my loss, nor backward turned a look or thought,
till by that hallowed hill to Ceres vowed
we gathered all, -- and she alone came not,
while husband, friends, and son made search in vain.
What god, what man, did not my grief accuse
in frenzied word? In all the ruined land
what worse woe had I seen? Entrusting then
my sire, my son, and all the Teucrian gods
to the deep shadows of a slanting vale
where my allies kept guard, I tried me back
to that doomed town, re-girt in glittering arms.
Resolved was I all hazards to renew,
all Troy to re-explore, and once again
offer my life to perils without end.

Note 1: son = Aeneas

Events: The Flight of Aeneas, The Sack of Troy

Vix ea fatus erat senior, subitoque fragore
intonuit laeuum, et de caelo lapsa per umbras
stella facem ducens multa cum luce cucurrit.
illam summa super labentem culmina tecti
cernimus Idaea claram se condere silua
signantemque uias; tum longo limite sulcus
dat lucem et late circum loca sulphure fumant.
hic uero uictus genitor se tollit ad auras
adfaturque deos et sanctum sidus adorat.
'iam iam nulla mora est; sequor et qua ducitis adsum,
di patrii; seruate domum, seruate nepotem.
uestrum hoc augurium, uestroque in numine Troia est.
cedo equidem nec, nate, tibi comes ire recuso.'
dixerat ille, et iam per moenia clarior ignis
auditur, propiusque aestus incendia uoluunt.
'ergo age, care pater, ceruici imponere nostrae;
ipse subibo umeris nec me labor iste grauabit;
quo res cumque cadent, unum et commune periclum,
una salus ambobus erit. mihi paruus Iulus
sit comes, et longe seruet uestigia coniunx.
uos, famuli, quae dicam animis aduertite uestris.
est urbe egressis tumulus templumque uetustum
desertae Cereris, iuxtaque antiqua cupressus
religione patrum multos seruata per annos;
hanc ex diuerso sedem ueniemus in unam.
tu, genitor, cape sacra manu patriosque penatis;
me bello e tanto digressum et caede recenti
attrectare nefas, donec me flumine uiuo
haec fatus latos umeros subiectaque colla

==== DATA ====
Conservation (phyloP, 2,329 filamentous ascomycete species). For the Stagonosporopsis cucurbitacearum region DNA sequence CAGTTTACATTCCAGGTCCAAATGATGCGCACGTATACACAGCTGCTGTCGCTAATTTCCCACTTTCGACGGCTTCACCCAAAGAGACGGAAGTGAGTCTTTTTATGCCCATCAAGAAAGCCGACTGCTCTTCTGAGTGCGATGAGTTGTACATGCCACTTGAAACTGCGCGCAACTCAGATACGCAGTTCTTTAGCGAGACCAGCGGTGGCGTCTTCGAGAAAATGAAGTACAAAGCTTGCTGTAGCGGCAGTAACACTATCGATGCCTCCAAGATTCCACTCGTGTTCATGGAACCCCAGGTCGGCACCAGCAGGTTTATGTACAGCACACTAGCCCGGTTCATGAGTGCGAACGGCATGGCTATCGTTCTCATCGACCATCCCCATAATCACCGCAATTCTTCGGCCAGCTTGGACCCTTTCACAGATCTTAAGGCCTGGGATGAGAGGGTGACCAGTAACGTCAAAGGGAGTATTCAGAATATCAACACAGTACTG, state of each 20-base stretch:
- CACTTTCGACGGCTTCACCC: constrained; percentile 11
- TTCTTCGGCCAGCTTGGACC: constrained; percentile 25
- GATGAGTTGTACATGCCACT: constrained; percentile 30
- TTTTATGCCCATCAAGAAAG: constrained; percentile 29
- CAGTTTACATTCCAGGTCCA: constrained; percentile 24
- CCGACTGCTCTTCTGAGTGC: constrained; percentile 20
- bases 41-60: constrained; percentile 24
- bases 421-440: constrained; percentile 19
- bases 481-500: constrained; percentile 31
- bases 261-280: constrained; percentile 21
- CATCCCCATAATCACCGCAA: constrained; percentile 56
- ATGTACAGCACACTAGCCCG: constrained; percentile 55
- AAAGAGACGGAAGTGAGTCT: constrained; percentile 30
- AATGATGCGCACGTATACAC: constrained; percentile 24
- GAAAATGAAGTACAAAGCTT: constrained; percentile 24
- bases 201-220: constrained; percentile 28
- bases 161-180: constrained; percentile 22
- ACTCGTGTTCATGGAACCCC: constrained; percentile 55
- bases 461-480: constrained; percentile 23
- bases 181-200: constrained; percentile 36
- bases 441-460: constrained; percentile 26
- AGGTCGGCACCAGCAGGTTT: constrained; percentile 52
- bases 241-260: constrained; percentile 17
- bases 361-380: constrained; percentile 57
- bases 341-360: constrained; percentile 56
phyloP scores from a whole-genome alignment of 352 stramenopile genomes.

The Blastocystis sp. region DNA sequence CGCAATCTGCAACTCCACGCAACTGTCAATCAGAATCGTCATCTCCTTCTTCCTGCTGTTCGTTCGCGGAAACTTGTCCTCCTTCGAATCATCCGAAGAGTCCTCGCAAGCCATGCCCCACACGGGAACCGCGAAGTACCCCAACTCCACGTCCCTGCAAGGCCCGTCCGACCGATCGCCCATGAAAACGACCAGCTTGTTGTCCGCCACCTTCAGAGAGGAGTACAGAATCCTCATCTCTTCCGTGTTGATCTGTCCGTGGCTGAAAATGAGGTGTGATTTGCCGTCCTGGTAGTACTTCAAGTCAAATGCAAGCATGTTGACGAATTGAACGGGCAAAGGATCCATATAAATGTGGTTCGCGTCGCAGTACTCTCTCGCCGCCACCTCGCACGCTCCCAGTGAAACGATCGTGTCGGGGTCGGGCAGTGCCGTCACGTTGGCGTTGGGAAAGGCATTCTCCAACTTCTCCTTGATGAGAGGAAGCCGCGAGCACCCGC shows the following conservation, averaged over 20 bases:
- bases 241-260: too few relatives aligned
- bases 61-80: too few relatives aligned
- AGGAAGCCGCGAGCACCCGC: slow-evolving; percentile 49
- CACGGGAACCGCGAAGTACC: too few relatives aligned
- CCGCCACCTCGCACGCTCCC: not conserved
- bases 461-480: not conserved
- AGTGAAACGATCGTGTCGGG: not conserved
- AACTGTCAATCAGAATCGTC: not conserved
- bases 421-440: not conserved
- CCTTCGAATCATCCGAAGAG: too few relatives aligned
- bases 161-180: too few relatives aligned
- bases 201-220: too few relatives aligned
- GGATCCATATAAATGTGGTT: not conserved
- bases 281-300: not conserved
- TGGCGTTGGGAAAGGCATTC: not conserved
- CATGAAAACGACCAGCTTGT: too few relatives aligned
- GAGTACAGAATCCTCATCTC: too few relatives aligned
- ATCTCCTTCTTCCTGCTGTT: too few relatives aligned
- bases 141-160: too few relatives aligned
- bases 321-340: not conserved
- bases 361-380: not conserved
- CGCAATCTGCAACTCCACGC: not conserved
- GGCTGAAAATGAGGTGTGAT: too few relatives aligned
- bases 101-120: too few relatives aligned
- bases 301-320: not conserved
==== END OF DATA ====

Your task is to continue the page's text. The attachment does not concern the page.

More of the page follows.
ueste super fuluique insternor pelle leonis,
succedoque oneri; dextrae se paruus Iulus
implicuit sequiturque patrem non passibus aequis
pone subit coniunx. ferimur per opaca locorum,
et me, quem dudum non ulla iniecta mouebant
tela neque aduerso glomerati examine Grai,
nunc omnes terrent aurae, sonus excitat omnis
suspensum et pariter comitique onerique timentem.
iamque propinquabam portis omnemque uidebar
euasisse uiam, subito cum creber ad auris
uisus adesse pedum sonitus, genitorque per umbram
prospiciens 'nate,' exclamat, 'fuge, nate; propinquant.
ardentis clipeos atque aera micantia cerno.'
hic mihi nescio quod trepido male numen amicum
confusam eripuit mentem. namque auia cursu
dum sequor et nota excedo regione uiarum,
heu misero coniunx fatone erepta Creusa
substitit, errauitne uia seu lapsa resedit,
incertum; nec post oculis est reddita nostris.
nec prius amissam respexi animumue reflexi
quam tumulum antiquae Cereris sedemque sacratam
uenimus: hic demum collectis omnibus una
defuit, et comites natumque uirumque fefellit.
quem non incusaui amens hominumque deorumque,
aut quid in euersa uidi crudelius urbe?
Ascanium Anchisenque patrem Teucrosque penatis
commendo sociis et curua ualle recondo;
ipse urbem repeto et cingor fulgentibus armis.
stat casus renouare omnis omnemque reuerti
per Troiam et rursus caput obiectare periclis